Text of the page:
Biblical Scholarship

The modern analysis of Biblical books began in the 18th and 19th centuries by recognizing the many and varied “sources” behind the Biblical texts and their editing over centuries. At the same time, many Bible stories (especially miracles), were treated with skepticism concerning their improbable events. The details of the Ark were often considered impossible, with the problems of building such a large vessel, collecting “all of the animals of the earth,” including the carnivores, feeding, and cleaning up after them. Theologically, there were problems with a God who “regretted his creation.” If the God of Israel was omniscient (all-knowing), did he not know that humans were going to commit evil?

Noah's Ark Representation
Noah's Ark Representation
Cimerondagert (CC BY-SA)

The Search for Noah’s Ark

Apparently, the “search for Noah’s Ark” has been on-going since antiquity. The Jewish historian, Flavius Josephus wrote:

Now all the writers of barbarian histories make mention of this flood, and of this ark; among whom is Berosus the Chaldean. For when he is describing the circumstances of the flood, he goes on thus: ‘It is said there is still some part of this ship in Armenia, at the mountain of the Cordyaeans; and that some people carry off pieces of the bitumen, which they take away, and use chiefly as amulets for the averting of mischiefs’

(The Antiquities of the Jews, Book I).

The Christian historian Eusebius (ca. 275-339 CE) reported that people were searching for Noah’s Ark.

Modern activity is focused on the slopes of Mt. Ararat in Turkey. Others locate it in the mountains of Armenia. The first attempt to climb Mt. Ararat was by Friedrich Parrot in 1829, followed by James Bryce in 1876. He claimed to have found a piece of wood four feet long and five inches thick, cut by a tool. As an April Fool’s joke in New Zealand, George Reed published a story in 1883 that an avalanche on the mountain had uncovered the Ark and was published by several other newspapers, stimulating renewed interest in the relic.

In 1940, an article ran in an edition of New Eden, a booklet published by Floyd M. Gurley of Los Angeles. “Noah’s Ark Found,” claimed that a Russian aviator in WWI, Vladimir Roskovitsky, flew over Mt. Arafat and saw an enormous shipwreck on the shore of a lake. Allegedly, a report was sent to Tsar Nicholas, but the report was destroyed when he was executed by the “anti-religious” Bolsheviks.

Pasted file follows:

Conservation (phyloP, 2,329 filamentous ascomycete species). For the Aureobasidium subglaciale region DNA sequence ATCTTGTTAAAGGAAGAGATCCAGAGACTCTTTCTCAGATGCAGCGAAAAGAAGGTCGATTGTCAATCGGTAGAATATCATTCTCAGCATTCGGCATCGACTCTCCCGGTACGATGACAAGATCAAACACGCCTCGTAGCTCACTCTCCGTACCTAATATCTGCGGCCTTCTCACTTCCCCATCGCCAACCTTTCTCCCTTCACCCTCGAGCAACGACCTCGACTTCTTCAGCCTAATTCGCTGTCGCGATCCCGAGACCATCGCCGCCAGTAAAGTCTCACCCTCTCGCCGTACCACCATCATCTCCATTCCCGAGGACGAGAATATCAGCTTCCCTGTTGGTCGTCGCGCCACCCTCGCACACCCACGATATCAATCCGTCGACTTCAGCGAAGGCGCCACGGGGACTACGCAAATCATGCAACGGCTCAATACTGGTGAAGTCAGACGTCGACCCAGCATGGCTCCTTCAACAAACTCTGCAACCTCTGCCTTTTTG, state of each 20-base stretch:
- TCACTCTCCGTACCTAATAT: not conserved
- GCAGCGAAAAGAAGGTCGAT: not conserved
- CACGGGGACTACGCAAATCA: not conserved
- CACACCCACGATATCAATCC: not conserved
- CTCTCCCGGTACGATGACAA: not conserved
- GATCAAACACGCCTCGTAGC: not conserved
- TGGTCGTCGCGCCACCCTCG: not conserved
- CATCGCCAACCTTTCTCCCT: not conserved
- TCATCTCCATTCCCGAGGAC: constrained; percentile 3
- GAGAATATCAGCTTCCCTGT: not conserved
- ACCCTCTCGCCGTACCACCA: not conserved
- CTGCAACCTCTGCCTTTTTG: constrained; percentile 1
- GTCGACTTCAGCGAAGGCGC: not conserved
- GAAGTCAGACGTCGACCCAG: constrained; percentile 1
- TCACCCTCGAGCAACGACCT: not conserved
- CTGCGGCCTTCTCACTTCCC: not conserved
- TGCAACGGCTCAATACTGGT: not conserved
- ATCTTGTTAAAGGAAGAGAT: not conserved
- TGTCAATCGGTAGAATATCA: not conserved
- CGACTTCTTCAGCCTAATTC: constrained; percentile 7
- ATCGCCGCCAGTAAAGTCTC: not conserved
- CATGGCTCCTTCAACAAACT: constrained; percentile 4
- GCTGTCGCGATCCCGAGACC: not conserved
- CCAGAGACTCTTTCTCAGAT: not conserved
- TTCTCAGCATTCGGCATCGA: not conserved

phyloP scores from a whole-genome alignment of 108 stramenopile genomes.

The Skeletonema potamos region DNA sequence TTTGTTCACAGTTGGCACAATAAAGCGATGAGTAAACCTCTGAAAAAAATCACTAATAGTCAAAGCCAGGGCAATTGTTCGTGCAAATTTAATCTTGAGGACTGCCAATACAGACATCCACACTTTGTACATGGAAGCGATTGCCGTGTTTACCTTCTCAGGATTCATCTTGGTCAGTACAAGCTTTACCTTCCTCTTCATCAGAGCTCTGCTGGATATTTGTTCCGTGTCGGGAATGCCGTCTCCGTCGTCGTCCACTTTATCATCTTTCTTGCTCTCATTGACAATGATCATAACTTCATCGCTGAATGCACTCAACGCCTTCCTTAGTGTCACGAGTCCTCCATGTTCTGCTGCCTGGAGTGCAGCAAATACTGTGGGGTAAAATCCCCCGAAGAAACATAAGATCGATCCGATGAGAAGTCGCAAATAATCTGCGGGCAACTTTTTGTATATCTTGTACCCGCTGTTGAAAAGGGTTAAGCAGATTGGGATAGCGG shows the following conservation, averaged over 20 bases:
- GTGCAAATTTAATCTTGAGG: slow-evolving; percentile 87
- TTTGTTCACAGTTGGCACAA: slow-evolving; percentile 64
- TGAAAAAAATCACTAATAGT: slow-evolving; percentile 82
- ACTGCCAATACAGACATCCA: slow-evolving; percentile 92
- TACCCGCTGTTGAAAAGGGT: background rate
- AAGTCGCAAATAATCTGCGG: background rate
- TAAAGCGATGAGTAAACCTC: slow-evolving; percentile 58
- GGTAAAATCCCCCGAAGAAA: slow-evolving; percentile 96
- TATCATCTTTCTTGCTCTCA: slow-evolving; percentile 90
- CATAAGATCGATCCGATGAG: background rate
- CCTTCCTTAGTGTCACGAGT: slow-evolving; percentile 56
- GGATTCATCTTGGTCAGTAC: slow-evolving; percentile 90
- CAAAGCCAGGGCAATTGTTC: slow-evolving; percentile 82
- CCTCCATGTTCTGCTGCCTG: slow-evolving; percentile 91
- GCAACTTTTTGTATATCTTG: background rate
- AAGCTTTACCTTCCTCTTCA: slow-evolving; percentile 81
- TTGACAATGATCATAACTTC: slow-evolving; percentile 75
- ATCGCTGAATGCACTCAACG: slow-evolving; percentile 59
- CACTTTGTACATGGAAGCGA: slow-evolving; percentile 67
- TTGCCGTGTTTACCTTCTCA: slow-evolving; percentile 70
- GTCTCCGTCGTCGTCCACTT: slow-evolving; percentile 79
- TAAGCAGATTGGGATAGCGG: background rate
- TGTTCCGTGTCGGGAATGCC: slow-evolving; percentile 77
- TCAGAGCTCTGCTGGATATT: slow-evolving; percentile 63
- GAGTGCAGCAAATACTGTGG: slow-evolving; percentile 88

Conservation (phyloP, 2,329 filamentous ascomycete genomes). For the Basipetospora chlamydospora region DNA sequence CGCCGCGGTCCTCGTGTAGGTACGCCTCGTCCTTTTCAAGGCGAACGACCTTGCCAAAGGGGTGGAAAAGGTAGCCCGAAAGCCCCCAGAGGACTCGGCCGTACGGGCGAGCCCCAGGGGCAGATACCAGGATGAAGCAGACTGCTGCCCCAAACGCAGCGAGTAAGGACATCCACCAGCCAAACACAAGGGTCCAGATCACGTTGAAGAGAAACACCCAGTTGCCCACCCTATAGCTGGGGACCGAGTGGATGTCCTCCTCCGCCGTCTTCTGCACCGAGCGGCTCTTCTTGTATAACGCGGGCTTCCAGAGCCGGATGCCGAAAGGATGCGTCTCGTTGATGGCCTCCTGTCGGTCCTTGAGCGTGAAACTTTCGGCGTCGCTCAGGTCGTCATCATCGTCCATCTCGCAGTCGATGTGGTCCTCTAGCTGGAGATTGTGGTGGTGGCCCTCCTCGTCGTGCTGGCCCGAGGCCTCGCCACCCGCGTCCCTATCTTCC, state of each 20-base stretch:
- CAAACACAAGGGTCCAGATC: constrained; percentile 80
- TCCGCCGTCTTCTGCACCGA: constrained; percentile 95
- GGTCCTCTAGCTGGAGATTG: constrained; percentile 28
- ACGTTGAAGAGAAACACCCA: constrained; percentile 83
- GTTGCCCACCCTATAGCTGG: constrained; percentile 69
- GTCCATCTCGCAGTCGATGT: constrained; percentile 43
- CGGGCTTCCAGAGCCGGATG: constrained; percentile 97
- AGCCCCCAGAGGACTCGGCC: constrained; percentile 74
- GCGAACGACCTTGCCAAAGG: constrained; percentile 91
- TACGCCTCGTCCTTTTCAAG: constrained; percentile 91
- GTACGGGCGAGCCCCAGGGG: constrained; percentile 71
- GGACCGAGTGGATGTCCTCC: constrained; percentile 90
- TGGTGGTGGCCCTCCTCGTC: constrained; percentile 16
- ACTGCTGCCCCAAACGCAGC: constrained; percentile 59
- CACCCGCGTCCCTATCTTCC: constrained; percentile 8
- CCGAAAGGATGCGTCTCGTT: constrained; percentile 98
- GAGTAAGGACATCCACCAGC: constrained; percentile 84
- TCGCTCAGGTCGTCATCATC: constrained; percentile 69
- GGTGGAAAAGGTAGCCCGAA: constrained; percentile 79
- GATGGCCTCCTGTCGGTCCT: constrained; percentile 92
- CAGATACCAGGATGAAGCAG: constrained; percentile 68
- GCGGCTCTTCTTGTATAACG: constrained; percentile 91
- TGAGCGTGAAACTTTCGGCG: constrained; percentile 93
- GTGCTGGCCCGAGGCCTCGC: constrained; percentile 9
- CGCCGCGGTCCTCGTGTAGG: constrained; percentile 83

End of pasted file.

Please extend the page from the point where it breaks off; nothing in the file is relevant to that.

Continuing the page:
The next few decades saw expeditions that involved the finding and interrogating of local “guides” who lived in the area, all of whom allegedly told stories of seeing the Ark from their fathers and grandfathers.

Various organizations have claimed to have photographs of Mt. Arafat through satellites and commercial drones, from an area that is known as the “Ararat anomaly.” However, as Mt. Ararat is on the border with Russia, the Turkish government is currently averse to granting permission for outsiders to excavate in the region, claiming security concerns.

Interest in finding Noah’s Ark remains important in Evangelical communities, concerned with proving this story as well as others in Genesis. Evangelical organizations have sponsored several life-size replications of the Ark as theme parks (complete with a zoo), such as the one in Williamstown, Kentucky.

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Questions & Answers

How big was Noah's Ark?

According to some interpretations of the Bible, Noah's Ark was around 500 feet long (over 150 metres).

What was Noah's Ark built for?

Noah's Ark was built so that Noah, his family, and a selection of wildlife could survive the Great Flood, sent by God as a punishment for humanity's sin.

Where did Noah's Ark land?

According to some interpretations, Noah's Ark may have landed on Mt. Ararat, located on the border between Turkey and Russia. Alternatively, it may have been a mountain in Armenia.

Translations

We want people all over the world to learn about history. Help us and translate this definition into another language! So far, we have translated it to: Spanish, French

About the Author

Rebecca Denova
Rebecca I. Denova, Ph.D. is Emeritus Professor of Early Christianity in the Department of Religious Studies, University of Pittsburgh. She has recently completed a textbook, "The Origins of Christianity and the New Testament" (Wiley-Blackwell)

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Cite This Work

APA Style

Denova, R. (2022, October 21). Noah's Ark. World History Encyclopedia. Retrieved from https://www.worldhistory.org/Noah's_Ark/

Chicago Style

Denova, Rebecca. "Noah's Ark." World History Encyclopedia. Last modified October 21, 2022. https://www.worldhistory.org/Noah's_Ark/.

MLA Style

Denova, Rebecca. "Noah's Ark." World History Encyclopedia. World History Encyclopedia, 21 Oct 2022. Web. 30 Nov 2022.